Worst product

Another Amazon invention that’s raising eyebrows is the Astro robot, with technology reporters scratching their heads about what the device is actually for. While the benefits to users may not be immediately obvious, we can be pretty sure the personal data Astro collects about its owners via its cameras and inbuilt Alexa drove Amazon to release this device. Home monitoring seems to be top of the list, aka an autonomous home security system that can roam from room to room, detect unidentified people, and send alerts when it hears unexpected sounds. But really, it’s another application where facial recognition technology is being normalised. And that’s deeply problematic for privacy.  

The we’ve finally twigged award

One of the world’s biggest tech giants – Apple – is finally putting privacy front and centre. From big advertising campaigns that promote users’ ability to control iPhone app tracking (which led to a big spat with Facebook), to suing the Israeli spyware company NSO Group over alleged iPhone tracking of journalists, activists and foreign government officials, Apple’s commitment to privacy is becoming a real USP. That said, its Airtags are being used to stalk people, so perhaps there’s still some way to go. 

Biggest shock statistic

It’s hard to choose the biggest shock statistic of the past year. Maybe it’s the new study from the Irish Council for Civil Liberties that found UK web users’ data is shared 462 times per day? Or perhaps it’s the 60% of workers who now report being subject to some sort of technological monitoring or surveillance by their employer? Either way, our right to privacy is coming under renewed threat from all sorts of angles and we need to stand up for it. 

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Regulator of the year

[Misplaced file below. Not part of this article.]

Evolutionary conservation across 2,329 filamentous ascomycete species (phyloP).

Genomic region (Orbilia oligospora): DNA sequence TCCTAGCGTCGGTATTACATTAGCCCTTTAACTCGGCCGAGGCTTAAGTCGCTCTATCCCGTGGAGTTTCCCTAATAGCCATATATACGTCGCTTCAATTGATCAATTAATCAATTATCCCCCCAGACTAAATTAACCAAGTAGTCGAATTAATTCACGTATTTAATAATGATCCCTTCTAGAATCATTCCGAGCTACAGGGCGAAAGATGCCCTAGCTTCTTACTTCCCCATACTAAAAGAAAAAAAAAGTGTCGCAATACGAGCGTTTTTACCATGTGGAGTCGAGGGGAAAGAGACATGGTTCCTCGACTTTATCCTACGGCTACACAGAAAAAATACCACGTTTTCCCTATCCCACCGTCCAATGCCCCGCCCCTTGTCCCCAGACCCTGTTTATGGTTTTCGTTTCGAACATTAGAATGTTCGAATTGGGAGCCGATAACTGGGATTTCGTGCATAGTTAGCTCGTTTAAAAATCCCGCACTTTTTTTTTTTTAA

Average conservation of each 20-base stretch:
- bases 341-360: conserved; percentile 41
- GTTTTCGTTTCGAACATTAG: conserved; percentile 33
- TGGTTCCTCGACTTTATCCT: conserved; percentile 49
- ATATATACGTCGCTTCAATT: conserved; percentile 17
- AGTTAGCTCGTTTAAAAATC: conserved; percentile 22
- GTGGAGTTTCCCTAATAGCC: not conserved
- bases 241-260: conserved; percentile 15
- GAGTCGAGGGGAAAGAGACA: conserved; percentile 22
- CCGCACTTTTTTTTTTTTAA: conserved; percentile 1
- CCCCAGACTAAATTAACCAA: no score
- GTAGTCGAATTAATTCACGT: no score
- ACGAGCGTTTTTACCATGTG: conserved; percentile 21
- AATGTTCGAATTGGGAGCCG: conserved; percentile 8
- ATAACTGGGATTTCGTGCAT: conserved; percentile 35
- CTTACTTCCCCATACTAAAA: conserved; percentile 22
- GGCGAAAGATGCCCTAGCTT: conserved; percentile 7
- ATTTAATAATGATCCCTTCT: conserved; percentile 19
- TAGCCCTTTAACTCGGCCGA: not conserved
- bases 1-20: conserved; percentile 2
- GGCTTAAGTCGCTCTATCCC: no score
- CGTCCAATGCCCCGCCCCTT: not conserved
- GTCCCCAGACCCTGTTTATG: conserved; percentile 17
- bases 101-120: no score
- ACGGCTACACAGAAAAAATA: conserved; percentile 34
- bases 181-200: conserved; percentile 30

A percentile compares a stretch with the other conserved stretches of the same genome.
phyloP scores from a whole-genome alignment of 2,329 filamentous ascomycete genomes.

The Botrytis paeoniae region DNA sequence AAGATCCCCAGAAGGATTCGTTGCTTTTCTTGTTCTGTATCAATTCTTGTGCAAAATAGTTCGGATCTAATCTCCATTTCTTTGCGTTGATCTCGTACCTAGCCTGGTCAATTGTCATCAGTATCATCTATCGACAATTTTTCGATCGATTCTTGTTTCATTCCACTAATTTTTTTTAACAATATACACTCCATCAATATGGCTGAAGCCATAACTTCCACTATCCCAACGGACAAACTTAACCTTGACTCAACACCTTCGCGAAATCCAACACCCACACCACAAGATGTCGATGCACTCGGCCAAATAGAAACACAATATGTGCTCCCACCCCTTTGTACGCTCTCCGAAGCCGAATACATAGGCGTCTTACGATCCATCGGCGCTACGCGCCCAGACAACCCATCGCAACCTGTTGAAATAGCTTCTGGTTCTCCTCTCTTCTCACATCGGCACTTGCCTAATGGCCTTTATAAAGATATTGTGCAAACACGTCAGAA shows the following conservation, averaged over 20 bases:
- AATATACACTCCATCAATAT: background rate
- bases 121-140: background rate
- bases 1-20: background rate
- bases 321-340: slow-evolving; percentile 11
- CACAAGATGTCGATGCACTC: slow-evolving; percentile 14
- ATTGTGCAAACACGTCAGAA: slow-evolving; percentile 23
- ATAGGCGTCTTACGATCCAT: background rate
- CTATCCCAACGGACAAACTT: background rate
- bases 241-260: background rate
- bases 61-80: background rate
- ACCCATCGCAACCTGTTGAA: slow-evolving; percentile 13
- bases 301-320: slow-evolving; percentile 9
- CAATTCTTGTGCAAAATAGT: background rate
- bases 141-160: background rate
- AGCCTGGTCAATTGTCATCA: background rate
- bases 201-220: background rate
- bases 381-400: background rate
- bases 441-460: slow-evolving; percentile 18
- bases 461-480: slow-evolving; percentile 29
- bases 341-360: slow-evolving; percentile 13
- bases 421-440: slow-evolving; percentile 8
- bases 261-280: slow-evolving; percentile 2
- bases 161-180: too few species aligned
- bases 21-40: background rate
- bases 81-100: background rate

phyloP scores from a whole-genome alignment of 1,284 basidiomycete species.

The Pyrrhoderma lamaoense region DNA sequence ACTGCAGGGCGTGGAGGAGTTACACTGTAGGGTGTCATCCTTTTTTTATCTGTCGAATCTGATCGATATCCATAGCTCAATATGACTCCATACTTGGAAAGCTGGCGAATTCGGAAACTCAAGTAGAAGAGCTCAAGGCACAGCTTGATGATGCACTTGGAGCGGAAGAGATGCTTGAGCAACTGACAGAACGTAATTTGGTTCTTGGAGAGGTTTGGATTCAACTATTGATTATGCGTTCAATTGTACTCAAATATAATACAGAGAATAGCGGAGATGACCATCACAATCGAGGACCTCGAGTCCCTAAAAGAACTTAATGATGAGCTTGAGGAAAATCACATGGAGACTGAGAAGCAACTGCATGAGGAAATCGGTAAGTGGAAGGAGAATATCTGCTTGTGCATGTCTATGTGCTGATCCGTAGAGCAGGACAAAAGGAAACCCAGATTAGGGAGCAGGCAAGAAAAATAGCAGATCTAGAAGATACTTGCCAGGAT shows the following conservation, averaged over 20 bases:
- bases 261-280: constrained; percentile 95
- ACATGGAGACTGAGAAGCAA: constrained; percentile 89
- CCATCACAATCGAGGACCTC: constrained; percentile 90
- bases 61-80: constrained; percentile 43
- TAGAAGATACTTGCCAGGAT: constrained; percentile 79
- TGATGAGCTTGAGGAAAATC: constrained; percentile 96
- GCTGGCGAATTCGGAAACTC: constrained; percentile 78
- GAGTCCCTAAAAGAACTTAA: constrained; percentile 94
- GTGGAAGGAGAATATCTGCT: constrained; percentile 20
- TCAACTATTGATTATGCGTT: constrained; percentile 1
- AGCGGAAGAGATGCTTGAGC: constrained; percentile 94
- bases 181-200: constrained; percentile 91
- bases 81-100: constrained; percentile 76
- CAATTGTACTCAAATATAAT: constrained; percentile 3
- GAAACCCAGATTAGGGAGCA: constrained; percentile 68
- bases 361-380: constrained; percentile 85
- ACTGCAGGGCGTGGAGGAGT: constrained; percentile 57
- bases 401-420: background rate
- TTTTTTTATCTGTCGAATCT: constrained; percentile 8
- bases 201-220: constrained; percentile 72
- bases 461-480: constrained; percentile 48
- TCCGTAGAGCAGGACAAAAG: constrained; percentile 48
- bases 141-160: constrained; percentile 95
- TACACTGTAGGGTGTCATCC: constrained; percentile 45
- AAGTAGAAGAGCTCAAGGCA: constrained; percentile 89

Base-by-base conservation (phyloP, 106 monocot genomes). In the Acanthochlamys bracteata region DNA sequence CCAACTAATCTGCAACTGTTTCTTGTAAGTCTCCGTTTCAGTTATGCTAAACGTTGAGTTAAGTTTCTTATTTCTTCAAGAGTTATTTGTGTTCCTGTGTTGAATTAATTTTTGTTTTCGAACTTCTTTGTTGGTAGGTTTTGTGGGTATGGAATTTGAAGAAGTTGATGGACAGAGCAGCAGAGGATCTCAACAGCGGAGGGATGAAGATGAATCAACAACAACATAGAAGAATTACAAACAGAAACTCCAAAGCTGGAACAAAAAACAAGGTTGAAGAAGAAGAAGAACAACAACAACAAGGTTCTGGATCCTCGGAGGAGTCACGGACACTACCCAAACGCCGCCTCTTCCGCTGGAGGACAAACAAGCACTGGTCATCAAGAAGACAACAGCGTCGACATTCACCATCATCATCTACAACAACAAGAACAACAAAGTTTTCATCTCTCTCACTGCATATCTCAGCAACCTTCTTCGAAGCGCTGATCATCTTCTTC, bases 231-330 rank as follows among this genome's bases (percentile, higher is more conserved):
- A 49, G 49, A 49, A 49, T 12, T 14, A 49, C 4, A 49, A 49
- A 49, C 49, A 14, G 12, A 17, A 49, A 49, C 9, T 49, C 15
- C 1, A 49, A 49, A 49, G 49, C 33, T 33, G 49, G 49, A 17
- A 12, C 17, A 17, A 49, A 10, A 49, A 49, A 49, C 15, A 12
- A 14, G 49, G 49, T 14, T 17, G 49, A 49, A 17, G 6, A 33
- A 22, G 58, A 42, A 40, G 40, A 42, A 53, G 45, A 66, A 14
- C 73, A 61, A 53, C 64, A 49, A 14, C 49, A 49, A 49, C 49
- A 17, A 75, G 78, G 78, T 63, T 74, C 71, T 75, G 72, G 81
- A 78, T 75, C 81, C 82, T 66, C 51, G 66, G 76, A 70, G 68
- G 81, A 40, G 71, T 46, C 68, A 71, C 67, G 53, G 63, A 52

Spain’s Data Protection Agency, known as the AEPD, has handed down a whopping 430 fines since the GDPR was introduced in 2018, a total of €55.5m. In comparison, the UK has only issued nine fines, although they do amount to €53.9m. 

Victim of the year

It’s a two-way tie for our victim of the year award. Of course, Elton John had a horrible time after the Cabinet Office disclosed his postal address, as one of the 2020 New Years Honours recipients online — it was later fined £500,000 for the breach. But who could forget the CCTV footage of Matt Hancock and Gina Coladangelo kissing in his Whitehall office, which was subsequently leaked to the newspapers. It would be nice to forget that one… 

The 1984 award

In Scotland, the ICO was forced to step in after nine schools used facial recognition software to speed up the lunch queue, urging them to choose a “less intrusive approach”. Privacy campaigners argued children should be taught to protect highly sensitive, personal biometric data, rather than give it away just so they can pay for their chips a bit quicker. 

Privacy spoilsport of the year

It was a sweet love story that became a pandemic sensation after an American software engineer, John Wardle invented a new daily word game for his partner. After his wider family quickly became obsessed he released it to the world and within two months, more than 300,000 people were playing along, all for free. But in January 2022, the New York Times bought Wordle for a seven-figure sum. And one of the first things they did was add lots of ad trackers. Boo!

Have we missed any out? Who were your top privacy heroes and villains from the 2020s so far? 

And if you work for a business that you feel could be doing more on privacy, take our free GDPR compliance health check to start building your culture of continuous privacy compliance.